|EXAMPLE CONTRACT SPECIFICTIONS
|FOR RANGE OPTIONS
||Range Options are European-style, cash-settled options
||that have a positive payout if the settlement value of the
||underlying index value falls within the specified
||Range Length at expiration. The maximum payout amount
||will be capped at listing and the specific cash settlement
||amount may vary based on where on the Range Length
||the settlement value of the underlying index value falls.
||The underlying for a Range Option may be any index
||eligible for options trading on the Exchange.
||Low Range means a segment of values along the
||Range Length that immediately precedes the Middle Range
||and the High Range means a segment of values along the
||Range Length that immediately succeeds the Middle
||Range. The Range Interval is used to define the Low
||Range and the High Range, which cover an equal segment
||of values at opposite ends of the Range Length.
||Middle Range means a segment of values along the Range
||Length that lies between the Low Range and the High
||Range and its length is equal to the Range Length
||minus twice the Range Interval.
||The Range Length is defined as the entire length of the
||range of values of the underlying index for which the
||option pays a positive amount if the settlement value of
||the underlying index falls within the specified Range
||Length at expiration. The Exchange sets the Range Length
||at listing (e.g., 1340 to 1410) and uses the Range Length
||to determine whether the option is in or out of the money
||at expiration. When applicable, the Range Length is used
||to determine the degree that the option is in-the-money if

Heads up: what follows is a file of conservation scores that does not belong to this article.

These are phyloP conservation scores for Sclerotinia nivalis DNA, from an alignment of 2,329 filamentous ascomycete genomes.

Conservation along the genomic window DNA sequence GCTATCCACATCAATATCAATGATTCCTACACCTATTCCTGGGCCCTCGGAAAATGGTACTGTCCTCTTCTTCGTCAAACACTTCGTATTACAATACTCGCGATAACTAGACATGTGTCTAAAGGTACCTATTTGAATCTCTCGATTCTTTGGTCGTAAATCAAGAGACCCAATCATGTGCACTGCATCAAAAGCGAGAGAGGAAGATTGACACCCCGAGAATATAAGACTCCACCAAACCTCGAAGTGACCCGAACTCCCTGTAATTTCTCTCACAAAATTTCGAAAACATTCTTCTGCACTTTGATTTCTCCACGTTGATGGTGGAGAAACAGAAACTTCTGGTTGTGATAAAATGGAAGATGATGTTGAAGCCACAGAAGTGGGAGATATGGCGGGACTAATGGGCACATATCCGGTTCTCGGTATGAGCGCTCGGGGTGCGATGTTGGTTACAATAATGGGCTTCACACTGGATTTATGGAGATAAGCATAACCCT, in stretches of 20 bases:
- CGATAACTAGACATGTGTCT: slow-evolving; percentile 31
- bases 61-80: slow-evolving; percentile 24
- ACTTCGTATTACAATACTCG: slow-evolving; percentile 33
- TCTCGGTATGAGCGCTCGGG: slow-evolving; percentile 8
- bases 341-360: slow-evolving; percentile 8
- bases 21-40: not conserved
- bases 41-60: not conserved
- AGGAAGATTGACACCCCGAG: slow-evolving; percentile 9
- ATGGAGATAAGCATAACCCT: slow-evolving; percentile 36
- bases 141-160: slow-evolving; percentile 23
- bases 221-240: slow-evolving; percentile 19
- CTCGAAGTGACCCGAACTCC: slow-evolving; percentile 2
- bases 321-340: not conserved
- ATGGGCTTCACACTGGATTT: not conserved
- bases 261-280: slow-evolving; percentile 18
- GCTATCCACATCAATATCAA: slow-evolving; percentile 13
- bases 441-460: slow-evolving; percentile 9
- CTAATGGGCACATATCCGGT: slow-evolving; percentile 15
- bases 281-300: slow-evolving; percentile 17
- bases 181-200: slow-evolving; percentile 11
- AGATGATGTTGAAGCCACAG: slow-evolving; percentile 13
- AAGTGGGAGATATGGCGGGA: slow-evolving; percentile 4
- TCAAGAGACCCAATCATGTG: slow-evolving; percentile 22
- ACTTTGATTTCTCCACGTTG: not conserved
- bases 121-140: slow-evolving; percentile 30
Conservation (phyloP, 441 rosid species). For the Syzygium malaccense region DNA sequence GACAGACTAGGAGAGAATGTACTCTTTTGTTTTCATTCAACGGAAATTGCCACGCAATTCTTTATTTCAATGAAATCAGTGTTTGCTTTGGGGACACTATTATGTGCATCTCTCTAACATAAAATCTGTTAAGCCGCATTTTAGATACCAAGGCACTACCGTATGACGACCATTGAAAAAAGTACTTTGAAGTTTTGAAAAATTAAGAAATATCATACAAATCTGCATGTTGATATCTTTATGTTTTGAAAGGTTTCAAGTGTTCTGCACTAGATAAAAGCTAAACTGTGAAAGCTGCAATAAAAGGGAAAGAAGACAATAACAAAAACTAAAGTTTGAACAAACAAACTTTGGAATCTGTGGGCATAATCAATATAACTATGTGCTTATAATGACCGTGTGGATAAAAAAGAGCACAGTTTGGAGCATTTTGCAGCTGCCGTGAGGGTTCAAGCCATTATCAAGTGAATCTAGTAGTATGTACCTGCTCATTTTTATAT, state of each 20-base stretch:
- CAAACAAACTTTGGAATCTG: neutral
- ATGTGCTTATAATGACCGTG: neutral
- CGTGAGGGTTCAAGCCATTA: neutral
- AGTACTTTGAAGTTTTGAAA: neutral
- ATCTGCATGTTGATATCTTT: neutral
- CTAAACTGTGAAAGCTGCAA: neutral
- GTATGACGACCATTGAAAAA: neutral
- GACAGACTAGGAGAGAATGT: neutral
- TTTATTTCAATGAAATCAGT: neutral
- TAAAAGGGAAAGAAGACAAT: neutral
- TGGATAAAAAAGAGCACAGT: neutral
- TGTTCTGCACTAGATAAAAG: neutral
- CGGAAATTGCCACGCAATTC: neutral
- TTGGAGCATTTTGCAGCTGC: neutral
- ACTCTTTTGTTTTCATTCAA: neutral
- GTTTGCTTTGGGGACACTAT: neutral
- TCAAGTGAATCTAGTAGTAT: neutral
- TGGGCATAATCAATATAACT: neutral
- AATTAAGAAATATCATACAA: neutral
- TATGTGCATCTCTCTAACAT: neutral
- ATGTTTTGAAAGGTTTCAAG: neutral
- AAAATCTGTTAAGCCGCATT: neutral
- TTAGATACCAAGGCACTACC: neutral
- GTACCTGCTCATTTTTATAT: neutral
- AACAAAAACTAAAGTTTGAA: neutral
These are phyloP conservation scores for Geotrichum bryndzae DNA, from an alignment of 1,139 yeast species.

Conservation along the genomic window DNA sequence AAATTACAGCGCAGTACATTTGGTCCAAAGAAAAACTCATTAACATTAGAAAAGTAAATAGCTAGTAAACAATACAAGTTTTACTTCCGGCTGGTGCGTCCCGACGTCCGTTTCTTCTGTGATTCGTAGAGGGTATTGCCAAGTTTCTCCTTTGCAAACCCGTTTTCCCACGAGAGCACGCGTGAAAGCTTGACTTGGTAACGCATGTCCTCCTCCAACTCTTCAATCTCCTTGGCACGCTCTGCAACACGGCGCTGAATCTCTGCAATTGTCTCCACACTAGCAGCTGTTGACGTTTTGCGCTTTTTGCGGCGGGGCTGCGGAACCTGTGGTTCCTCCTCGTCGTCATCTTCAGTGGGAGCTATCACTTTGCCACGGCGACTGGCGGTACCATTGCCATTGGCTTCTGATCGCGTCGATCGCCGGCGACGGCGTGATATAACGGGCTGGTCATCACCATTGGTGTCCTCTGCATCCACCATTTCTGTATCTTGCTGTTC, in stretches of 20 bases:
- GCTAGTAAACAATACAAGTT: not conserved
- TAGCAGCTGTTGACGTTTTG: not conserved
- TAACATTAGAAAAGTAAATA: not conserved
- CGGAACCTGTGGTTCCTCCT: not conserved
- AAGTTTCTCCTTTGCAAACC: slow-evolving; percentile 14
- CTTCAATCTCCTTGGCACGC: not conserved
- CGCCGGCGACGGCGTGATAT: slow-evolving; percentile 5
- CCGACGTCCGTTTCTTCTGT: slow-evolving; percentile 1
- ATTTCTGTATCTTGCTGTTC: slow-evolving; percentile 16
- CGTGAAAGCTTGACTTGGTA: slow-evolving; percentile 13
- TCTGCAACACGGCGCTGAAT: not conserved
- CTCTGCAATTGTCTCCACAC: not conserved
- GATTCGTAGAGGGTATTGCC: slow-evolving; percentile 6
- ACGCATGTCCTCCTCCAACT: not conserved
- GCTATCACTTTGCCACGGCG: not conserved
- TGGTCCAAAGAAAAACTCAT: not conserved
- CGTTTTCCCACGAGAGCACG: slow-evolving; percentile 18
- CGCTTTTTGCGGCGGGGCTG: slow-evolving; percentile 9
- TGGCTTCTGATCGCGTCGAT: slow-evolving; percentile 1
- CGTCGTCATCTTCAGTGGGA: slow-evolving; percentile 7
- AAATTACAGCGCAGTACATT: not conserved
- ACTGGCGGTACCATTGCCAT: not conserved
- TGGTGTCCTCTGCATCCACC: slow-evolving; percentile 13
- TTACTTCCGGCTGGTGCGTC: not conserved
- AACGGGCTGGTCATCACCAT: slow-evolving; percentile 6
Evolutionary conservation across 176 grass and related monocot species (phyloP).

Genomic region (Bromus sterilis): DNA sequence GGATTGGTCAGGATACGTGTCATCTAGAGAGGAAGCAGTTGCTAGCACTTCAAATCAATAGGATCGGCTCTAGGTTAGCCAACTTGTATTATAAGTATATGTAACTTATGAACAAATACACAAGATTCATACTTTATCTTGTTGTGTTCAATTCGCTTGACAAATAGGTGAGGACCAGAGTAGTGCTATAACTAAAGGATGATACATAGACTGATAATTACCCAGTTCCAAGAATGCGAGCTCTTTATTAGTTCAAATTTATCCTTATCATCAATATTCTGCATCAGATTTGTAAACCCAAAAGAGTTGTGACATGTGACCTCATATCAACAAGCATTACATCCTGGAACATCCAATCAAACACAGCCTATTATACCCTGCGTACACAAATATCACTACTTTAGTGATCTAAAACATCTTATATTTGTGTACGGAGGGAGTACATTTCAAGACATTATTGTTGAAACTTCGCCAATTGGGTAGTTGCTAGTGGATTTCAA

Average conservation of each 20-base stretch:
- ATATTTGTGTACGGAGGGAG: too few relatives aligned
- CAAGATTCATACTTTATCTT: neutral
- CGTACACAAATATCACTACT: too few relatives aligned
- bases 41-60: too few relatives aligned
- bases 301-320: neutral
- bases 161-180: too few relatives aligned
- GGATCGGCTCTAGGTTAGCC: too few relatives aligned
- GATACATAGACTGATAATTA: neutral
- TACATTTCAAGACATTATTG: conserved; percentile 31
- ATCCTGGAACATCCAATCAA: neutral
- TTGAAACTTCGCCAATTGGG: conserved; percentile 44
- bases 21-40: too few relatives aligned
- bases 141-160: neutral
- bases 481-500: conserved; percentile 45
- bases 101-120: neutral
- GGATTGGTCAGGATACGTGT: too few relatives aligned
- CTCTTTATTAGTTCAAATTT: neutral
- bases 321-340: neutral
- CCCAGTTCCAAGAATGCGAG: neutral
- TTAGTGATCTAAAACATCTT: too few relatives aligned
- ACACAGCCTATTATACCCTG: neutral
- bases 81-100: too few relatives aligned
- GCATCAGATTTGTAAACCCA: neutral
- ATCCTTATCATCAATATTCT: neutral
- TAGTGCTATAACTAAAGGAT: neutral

||the settlement value of the underlying index falls within
||either the Low Range or High Range.
||The Range Interval is defined as an interval amount that
||determines the range increments of both the Low Range
||and the High Range. The minimum Range Interval
||amount is 5 and the Exchange sets the Range Interval
||at listing. The Range Interval will also serve as the
||strike price interval.
||The Maximum Range Exercise Value will be a fixed
||amount set by the Exchange at listing and results in the
||highest amount that can be paid out for a Range Option.
||The Maximum Range Exercise Value is used to determine
||the cash settlement amount if the settlement value of the
||underlying index falls anywhere within the Middle Range.
||Expiration months for Range Options shall be equivalent to
||those for options on the same underlying index.
||Saturday following the third Friday of the
||The index settlement value is calculated using the opening
||(first) reported sales price in the primary market of each
||component stock on the last business day (usually a Friday)
||before the expiration date. If a stock in the index does not
||open on the day on which the exercise settlement value is
||determined, the last reported sales price in the primary
||market will be used in calculating the index settlement
||European - Range Options may be exercised only on the
||last business day prior to expiration. Writers are subject
||to assignment only at expiration. Automatic exercise
||occurs if the value of the underlying index falls within the
||Trading will ordinarily cease on the business day (usually a